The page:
By the nature of the bonds and certain spatial distributions of electrons in the solid components of the soil, five types of bond are distinguished: covalent, ionic, metallic. hydrogen and molecular.Covalent bonds form atoms (or groups of atoms) on valent orbitals of which there are unpaired electrons, the socialization of which leads to the formation of a common electron pair for the binding electrons (one electron from each atom). In the formation of a covalent bond from identical atoms, the distribution of the electron density in the orbitals of the bonding electron pairs is strictly symmetric with respect to both atomic centers (nonpolar bonds). Atoms with different electronegativity (valency) form polar covalent bonds in which the electron bonding cloud is displaced towards the more electronegative atom. Covalent bonds are inherent in silicate minerals, they are very strong and characterized by directionality. Many crystalline compounds with covalent bonds are refractory and have high hardness (diamond) and strength. However, covalent bonds can exist not only in solid crystals, but also in liquids (in water molecules), as well as in organic compounds (in molecules of organic compounds, for example, C-C, CN, CN, etc., where the sign " - means a covalent bond.)
Ion bonds are formed by Coulomb forces of attraction of oppositely charged ions: cations and anions. Ion bonds due to their electrostatic nature do not have a directivity and saturation. The unsaturation of the ionic bond is manifested in the propensity of compounds with such a bond to form crystal lattices in whose nodes each ion is surrounded by the maximum possible number of ions of the opposite charge. Ionic bonds are characteristic for many salts (halides, sulfates, carbonates). The most characteristic property of compounds with an ionic type of bond, in contrast to covalent solubility, is their ability to dissociate ions in solutions in polar solvents. This is due to the fact that the solvation energy of ions by solvent molecules is higher than the ionic bond energy in the crystal.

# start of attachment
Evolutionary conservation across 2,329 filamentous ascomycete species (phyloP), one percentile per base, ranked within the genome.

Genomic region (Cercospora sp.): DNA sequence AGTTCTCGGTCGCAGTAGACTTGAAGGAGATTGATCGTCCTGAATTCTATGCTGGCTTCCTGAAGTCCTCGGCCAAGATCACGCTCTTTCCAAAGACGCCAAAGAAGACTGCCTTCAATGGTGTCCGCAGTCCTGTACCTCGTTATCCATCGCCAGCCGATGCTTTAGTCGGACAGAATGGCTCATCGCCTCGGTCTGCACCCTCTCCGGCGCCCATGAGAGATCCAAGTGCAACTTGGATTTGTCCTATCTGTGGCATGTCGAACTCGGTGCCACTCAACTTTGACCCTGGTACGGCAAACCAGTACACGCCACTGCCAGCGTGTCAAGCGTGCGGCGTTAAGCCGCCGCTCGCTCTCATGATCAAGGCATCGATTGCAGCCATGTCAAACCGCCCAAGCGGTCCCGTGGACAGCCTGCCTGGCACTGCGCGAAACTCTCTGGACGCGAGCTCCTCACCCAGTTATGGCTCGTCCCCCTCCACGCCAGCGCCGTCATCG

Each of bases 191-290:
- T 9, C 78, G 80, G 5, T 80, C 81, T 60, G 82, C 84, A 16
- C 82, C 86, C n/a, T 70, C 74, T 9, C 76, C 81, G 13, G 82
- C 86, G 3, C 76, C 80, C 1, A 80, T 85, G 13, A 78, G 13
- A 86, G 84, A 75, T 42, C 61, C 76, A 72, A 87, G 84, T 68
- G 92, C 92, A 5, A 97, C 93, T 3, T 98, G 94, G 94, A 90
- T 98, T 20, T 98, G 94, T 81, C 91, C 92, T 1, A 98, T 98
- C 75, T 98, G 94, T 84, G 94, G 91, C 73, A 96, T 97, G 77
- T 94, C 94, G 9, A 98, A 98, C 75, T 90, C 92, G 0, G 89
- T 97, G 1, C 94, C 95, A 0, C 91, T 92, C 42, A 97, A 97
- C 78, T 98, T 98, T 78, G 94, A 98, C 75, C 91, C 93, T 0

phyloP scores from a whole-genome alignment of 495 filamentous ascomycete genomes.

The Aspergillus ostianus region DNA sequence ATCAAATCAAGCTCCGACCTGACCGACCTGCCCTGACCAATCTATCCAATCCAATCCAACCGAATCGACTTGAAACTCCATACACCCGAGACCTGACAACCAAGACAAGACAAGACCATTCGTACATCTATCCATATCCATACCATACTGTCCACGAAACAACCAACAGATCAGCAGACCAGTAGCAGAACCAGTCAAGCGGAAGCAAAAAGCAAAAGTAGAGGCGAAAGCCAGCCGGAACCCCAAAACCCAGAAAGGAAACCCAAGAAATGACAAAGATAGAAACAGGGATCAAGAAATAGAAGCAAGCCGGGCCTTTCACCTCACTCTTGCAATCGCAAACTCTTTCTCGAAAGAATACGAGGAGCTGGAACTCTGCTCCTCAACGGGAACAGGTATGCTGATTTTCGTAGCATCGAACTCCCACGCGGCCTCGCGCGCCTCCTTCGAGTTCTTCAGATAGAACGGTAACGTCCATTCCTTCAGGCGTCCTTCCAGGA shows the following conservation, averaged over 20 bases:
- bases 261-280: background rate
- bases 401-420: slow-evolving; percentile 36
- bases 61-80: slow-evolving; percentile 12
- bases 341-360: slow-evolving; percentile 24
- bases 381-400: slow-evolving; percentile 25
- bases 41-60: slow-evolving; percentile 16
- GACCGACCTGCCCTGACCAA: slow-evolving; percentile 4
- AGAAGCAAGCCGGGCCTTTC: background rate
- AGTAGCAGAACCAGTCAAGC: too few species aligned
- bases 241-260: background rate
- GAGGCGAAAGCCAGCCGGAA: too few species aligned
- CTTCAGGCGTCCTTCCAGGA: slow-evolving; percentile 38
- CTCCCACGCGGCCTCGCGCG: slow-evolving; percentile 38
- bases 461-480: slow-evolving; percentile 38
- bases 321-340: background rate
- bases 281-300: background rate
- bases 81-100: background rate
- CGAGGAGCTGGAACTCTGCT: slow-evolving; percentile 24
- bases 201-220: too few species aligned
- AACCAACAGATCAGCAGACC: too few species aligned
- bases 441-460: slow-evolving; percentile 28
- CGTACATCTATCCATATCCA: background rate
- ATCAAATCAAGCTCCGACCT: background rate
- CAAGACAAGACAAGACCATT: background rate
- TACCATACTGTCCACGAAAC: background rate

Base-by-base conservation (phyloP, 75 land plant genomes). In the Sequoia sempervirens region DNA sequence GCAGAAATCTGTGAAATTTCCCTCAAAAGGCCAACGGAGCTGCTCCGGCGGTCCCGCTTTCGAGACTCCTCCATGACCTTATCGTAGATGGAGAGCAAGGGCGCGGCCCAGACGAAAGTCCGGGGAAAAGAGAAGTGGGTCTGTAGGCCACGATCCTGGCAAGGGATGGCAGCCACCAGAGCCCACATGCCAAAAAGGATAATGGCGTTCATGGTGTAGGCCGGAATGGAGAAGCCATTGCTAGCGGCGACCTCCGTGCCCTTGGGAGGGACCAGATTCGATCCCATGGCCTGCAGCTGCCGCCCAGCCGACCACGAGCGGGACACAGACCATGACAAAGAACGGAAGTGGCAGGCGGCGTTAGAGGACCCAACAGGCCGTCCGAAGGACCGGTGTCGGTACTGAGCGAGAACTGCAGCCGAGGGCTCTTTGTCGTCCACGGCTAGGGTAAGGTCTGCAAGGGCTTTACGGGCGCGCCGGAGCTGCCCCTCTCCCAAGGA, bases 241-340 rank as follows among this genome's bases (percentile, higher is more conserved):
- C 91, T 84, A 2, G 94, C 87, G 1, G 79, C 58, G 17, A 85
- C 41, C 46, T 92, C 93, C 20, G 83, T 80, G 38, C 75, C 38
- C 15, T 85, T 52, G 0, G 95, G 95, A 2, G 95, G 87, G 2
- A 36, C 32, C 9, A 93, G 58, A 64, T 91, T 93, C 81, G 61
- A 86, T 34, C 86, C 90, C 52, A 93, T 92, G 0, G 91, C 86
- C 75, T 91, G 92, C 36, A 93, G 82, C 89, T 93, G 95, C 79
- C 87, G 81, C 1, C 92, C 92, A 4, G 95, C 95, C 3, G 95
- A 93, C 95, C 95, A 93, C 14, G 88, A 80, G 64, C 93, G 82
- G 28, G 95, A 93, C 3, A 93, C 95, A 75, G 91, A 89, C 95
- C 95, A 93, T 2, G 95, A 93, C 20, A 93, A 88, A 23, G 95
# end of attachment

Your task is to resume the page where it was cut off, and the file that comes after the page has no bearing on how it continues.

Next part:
Metal bonds are formed in the connections between elements that have free valence orbitals and low ionization energy. Such bonds are characteristic for all compounds related to metals - substances with high electrical and thermal conductivity, due to the considerable mobility of electrons in the crystal lattice.
The metal is a series of positive ions localized in certain positions of the crystal lattice and immersed in the "sea" free mobile electrons, which distinguishes the non-directional metallic bond from the directed covalent bond. The energy of bonds between electrons and nuclei in metal crystals is relatively small, it is minimal in alkali metals and increases with increasing nuclear charge, reaching the highest values for transition metals.
Hydrogen bonds represent a special type of the so-called three-center bond: X HV (the symbol "-" means a covalent bond and the sign is "..." hydrogen), in which the central atom hydrogen, H, linked by a covalent bond to the electronegative atom X (for example, O, C, N, S, etc. atoms), forms an additional bond e atom V (for example, N, O, S, etc.) This connection is not a shared electronic pair. There are inter- and intramolecular hydrogen bonds. Hydrogen bonds are characteristic for hydrogen-containing solid components of soil - ice, crystalline hydrates, some clay minerals, etc.
The molecular bonds (van der Waals forces) are due to the mutual polarization of the molecules and, therefore, can arise between polar and between different neutral molecules. These are very weak bonds that can exist in solid molecular crystals (for example, hardened inert gases, gas hydrates, etc.), as well as in organic solid components and clay minerals. Solids with molecular bonds have a low melting point and are markedly sublimated.Based on the allocation of the predominant type of bond, the solid components of the soils are divided into the following groups, which differ significantly in their properties:
• minerals with a predominance of covalent bonds - primary silicates;
• with the predominance of ionic bonds - ionic minerals and salts;
• metal bonds - metal connections;
• with a predominance of covalent and the presence of molecular and hydrogen bonds - clay minerals;
• components with a predominance of molecular and the presence of covalent bonds - organic matter and organo-mineral complexes;
• components with a predominance of hydrogen, molecular and the presence of covalent bonds - ice and gas hydrates .